On March 25, 1983, Michael Jackson moonwalked live on stage; 37 years later, the moment is still viewed as an iconic moment. This performance came after his Billie Jean video that, along with thriller, changed how artists make music videos. Yes, Beyonce was not the first artist to make videos that make you say, wow, this could have been a short movie. What does this have to do with creating content that sticks? Michael Jackson created musical moments that stick and reached unreachable masses. Growing up in Africa, his music and videos inspired our daily dance competitions, decades after his albums came out. Harder to achieve these days, thanks to social media, and easily copied ideas. You can come up with the idea that someone copies, and they benefit from it. We have seen this happen with the copycats on TikTok doing better than those who created and often made better content. So how can you achieve this and create content ideas that stick?
6 Content Ideas that Stick
Simplicity– If you had to watch the process of your favorite content creator from shooting, editing to the final product, would you stick around? It’s nice to see the process once in a while, but you wouldn’t want to see that every day. There is a reason why stories do so well on social media, many of us have a short attention span, and we would rather you get to the point quickly. TikTok has become popular because I get all the ingredients on how to bake a cake in less than a minute. Quality content that stands out is better than quantity content that does not. The message should be clear and straightforward, with a call to action.
The element of Surprise – Cardi B‘s WAP video quickly skyrocketed on the billboard charts, thanks to her usual antics. A few days before her song dropped, she got on only fans, just as controversial—her fans were curious to know what would come out of a celebrity like Cardi B on Onlyfans. The sign up caused curiosity, some of the people in her music video were unexpected, but it got her the attention she wanted. The song inspired a TikTok challenge that, weeks later, is still topping the TiKTok home page.
Credibility – Beyonce released her-self titled album without any promotion; no one knew that she was releasing an album. However, the album debuted at number one. Why is that? It’s Beyonce; we expect nothing but perfection from her. She was confident enough to do this because she knows that her fan base believes in her. How can you achieve this on social media? It’s simple, position yourself to have influence. Your viewers should believe in your message and deem you trustworthy, like influencers, the person that your peers or potential customers look up to for expert advice or information. I purchase electronics from well-known companies like Apple because I trust them, and even before I use their products, I believe in them. It costs more than buying one on craigslist, but my mind is at peace. To get credibility, you can connect with industry experts, current customers, and potential prospects. You can do this by engaging in social conversations and collaborating with them.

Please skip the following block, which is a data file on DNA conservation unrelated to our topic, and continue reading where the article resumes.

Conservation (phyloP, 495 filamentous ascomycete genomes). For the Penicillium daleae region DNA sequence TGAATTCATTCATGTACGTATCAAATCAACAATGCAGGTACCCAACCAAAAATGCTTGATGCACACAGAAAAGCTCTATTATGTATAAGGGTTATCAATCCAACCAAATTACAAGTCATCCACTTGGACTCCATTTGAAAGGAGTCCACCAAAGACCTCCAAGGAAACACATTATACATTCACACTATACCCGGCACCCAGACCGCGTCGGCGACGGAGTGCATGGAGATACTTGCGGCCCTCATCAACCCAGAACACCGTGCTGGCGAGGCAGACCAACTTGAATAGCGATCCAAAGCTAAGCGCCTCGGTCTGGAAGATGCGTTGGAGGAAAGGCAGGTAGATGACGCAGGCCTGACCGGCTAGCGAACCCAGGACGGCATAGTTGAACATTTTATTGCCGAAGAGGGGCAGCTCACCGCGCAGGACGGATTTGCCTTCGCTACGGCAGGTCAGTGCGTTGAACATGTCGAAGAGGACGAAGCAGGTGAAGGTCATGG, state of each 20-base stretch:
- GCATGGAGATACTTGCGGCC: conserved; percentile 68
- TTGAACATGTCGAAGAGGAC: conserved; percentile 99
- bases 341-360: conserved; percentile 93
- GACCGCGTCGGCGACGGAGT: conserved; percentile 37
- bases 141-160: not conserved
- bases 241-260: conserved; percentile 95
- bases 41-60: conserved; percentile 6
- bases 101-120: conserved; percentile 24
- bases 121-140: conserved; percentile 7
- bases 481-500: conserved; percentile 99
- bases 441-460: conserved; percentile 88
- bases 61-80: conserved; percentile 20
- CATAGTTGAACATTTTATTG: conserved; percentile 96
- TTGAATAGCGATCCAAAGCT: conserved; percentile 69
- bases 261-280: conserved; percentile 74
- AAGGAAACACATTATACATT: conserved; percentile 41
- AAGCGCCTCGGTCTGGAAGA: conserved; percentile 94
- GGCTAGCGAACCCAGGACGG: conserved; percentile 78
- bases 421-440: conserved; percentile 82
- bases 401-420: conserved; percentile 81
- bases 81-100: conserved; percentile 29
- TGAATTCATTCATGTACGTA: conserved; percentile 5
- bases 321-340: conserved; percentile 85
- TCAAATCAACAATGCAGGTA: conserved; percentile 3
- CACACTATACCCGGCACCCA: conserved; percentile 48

Emotions– Do you ever wonder why animal commercials and world hunger commercials always look sad? The goal is to make the viewer care; if they showed well dressed up kids happily enjoying life, you would be questioning why you should care and donate money. Those types of commercials make us sad and make us take action by donating money to the cause. It doesn’t mean that you should shy away from positive content. Content that evokes positive emotion is usually a win, as we have seen during this pandemic. Dance videos are doing exceptionally well on Tik Tok and helping many people through the epidemic. TV commercials want to evoke an emotion and persuade you to make a purchase. Social media is a little different because engagement also plays a part, so in addition to being persuasive, post content that will engage the viewer. The post can be negative or positive, or it can have several emotions; the goal is for the audience to want to consume it and react based on that emotion or emotions.
The 2nd Part of Content Creation
Convincing– Make it CLEAR, CONCISE, and MEMORABLE. To not be forgotten the minute the viewer sees it. Your content should add value to them and benefit them. Why should they consume your content? What are they getting out of it? The content should be of high quality. Use influencers to share your message if you can, people trust them.
Converting– If you are an influencer, the above tips may be enough for you. If you are a business, this is probably the most important to you. How can we turn our viewers into paying customers? We can do this by making sure that they understand the message, but that’s not enough. We should help them act on it. If a viewer is watching your YouTube, you can add a call to action that leads to your website or tells them to subscribe. If you are a business, you can add a call to action that leads them to a landing page; it should be apparent to the user what you want them to do after watching the video. Keep the message simple, but it should make them think about what you are selling.
There are billions of people putting out similar content daily. You want to stand out and separate yourself from the crowd. Share simple and yet memorable messages that stick with your core audience. If you’re going to be heard and remembered, create content that captures attention, don’t be afraid to break barriers, and make your audience say, wow. Collaborate with influential people; if you are a blogger, tag trustworthy industry experts. Your content should have an emotional appeal to it, negative or positive; I would suggest using emotional triggers to achieve this. Lastly, tell a STORY.